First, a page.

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Subject: Re: [boost] [optional] Specializing optional to save space
From: David Stone (david_at_[hidden])
Date: 2015-10-03 15:49:36

I have a new version that was inspired by Agustín K-ballo Bergé in the
compact_optional thread.

My new interface involves a special tag type used to 'unlock' access to
particular functions. I have creatively named this type optional_tag. Only
optional can construct an optional_tag. For a type to opt-in to a
space-efficient representation, it needs the following member functions:

* T(optional_tag) constructs an uninitialized value
* initialize(optional_tag, T && ...) constructs an object when there may be
one in existence already
* uninitialize(optional_tag) destroys the contained object
* is_initialized(optional_tag) checks whether the object is currently in an
initialized state

By always requiring the optional_tag parameter, we do not limit any
function signatures. This is why, for instance, we cannot use operator
bool() as the test, because the type may want that operator for other

An advantage of this over some other possible methods of implementing it is
that you can make it work with any type that can naturally support such a
state. It does not add any requirements such as having a move constructor.

You can see a full code implementation of the idea at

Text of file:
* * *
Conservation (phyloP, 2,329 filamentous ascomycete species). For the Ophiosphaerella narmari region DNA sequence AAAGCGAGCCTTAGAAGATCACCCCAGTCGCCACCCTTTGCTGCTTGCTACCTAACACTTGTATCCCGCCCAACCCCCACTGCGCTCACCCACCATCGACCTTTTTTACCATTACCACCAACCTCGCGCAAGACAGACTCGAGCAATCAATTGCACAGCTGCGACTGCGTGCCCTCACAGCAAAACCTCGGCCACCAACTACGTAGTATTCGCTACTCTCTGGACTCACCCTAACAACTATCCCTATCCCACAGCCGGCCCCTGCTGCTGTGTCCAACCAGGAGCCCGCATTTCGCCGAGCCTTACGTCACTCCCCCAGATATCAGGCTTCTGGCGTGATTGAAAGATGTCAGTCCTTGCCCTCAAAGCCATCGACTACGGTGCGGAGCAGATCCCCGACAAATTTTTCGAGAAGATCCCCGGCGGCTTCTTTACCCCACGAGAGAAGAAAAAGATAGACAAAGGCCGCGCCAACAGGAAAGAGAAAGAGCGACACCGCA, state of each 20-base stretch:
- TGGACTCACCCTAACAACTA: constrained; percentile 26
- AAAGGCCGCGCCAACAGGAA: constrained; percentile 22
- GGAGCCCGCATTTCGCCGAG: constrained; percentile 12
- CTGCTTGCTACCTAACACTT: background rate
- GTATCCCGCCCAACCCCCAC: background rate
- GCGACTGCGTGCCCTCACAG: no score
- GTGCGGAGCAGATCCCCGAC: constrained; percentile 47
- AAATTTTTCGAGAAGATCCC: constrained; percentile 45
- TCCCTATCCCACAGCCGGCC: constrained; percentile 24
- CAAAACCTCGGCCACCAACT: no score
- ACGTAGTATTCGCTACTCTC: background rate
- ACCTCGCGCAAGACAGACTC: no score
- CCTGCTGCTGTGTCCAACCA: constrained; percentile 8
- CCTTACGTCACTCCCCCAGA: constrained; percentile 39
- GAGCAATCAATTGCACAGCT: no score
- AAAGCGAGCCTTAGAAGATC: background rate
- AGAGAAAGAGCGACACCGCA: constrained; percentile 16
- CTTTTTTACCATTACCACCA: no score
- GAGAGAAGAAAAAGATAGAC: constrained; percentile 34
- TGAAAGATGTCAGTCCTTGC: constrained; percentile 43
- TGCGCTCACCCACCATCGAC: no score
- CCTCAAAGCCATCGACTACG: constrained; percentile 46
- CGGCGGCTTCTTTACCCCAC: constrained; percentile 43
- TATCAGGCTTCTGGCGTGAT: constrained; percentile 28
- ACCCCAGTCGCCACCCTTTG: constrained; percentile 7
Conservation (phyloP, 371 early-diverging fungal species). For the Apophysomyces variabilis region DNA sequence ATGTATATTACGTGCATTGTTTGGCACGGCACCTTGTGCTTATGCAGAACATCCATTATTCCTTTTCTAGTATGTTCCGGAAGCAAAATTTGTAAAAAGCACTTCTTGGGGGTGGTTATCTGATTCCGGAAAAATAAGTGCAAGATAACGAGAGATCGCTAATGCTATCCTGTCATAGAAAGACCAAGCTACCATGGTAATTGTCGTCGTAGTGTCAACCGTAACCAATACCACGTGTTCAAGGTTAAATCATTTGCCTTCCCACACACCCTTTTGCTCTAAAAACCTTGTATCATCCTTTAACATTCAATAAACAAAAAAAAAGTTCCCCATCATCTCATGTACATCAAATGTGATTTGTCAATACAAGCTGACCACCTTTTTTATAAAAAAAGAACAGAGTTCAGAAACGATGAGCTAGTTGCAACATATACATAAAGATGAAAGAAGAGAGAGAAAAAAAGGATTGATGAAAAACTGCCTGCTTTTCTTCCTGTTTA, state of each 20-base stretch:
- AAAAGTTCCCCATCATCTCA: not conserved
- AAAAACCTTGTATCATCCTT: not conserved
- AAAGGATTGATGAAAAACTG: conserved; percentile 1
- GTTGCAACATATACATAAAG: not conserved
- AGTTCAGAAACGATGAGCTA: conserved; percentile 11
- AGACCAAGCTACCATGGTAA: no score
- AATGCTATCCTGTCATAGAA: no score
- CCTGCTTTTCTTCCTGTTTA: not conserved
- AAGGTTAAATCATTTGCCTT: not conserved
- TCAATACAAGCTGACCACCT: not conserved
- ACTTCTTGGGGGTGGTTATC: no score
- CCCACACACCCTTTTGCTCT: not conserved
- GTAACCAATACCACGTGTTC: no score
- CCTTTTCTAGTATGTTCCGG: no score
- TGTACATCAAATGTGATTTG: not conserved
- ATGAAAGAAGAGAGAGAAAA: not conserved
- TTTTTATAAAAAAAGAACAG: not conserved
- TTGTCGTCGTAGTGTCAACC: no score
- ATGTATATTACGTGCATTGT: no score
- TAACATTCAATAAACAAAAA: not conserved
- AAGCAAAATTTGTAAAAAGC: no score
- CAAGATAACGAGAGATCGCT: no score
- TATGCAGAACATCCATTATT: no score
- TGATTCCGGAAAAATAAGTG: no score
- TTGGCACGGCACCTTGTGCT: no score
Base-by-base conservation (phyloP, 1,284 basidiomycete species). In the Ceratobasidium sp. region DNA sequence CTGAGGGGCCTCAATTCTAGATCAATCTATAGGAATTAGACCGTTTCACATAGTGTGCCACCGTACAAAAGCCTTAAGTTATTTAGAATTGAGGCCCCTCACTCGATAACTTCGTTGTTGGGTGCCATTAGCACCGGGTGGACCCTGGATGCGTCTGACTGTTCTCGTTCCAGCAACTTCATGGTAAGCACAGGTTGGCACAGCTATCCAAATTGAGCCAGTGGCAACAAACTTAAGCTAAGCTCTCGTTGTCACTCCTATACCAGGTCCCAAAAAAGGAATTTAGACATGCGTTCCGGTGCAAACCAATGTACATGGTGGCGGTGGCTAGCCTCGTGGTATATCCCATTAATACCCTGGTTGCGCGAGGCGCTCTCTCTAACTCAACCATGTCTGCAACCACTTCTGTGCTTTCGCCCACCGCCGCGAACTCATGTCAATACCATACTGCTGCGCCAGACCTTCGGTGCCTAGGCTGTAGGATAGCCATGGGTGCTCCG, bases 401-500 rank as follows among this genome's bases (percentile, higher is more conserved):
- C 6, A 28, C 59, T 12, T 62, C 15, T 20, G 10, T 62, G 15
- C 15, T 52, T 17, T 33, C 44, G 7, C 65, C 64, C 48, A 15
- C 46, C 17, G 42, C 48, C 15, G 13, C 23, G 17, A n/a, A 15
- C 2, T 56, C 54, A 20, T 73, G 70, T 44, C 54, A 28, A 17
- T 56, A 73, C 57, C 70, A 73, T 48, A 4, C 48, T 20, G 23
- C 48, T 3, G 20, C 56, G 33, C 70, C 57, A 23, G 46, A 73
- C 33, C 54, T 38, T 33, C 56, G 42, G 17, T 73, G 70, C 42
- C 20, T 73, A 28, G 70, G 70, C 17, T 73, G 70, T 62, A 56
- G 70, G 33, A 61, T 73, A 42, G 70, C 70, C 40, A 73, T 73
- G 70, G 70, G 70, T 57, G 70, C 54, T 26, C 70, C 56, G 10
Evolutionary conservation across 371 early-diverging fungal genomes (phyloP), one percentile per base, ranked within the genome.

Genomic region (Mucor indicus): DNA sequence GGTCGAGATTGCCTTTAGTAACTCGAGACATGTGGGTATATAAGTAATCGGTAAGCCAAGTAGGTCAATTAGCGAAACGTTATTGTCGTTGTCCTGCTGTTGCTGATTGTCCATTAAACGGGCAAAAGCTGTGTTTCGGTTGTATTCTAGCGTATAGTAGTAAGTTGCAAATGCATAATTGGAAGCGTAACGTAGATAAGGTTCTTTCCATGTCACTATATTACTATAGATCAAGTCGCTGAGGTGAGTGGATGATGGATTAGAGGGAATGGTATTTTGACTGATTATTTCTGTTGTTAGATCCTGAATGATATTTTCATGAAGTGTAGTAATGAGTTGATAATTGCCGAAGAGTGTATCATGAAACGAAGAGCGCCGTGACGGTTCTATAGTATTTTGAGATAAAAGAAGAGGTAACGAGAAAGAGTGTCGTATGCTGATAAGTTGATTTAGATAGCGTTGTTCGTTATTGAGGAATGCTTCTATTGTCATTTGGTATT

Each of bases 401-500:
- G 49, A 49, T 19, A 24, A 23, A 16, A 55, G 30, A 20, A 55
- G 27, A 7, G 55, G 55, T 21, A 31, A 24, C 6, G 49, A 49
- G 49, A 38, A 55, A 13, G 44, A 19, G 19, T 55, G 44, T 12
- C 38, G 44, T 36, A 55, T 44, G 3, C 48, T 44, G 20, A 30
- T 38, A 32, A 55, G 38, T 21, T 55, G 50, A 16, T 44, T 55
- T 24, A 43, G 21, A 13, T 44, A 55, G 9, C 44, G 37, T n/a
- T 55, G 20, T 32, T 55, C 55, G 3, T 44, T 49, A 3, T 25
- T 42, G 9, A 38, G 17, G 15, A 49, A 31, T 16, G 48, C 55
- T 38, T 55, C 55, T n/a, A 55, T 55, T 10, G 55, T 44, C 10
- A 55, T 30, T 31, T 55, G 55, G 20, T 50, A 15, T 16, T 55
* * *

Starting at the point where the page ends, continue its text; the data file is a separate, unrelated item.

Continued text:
and for a class using the specialization:

(lines 220 through 242)

The problem with my previous approach is that it is simply more work for
the user. Rather than adding four member functions, the user must go into a
new namespace and specialize a template.

In practice, all specializations would have an in_place_t constructor that
forwards all arguments to the underlying type. The optional_tag approach,
on the other hand, can just use the underlying type's constructors directly.

In my old approach, the user also has the responsibility of adding proper
reference-qualified overloads of a value function. In the optional_tag
approach, we already have the value so we do not have to pull it out.

My old approach also required standardizing as part of the interface of
optional two helper classes, only one of which the user is supposed to
specialize (and sometimes delegate their specialization to the other).

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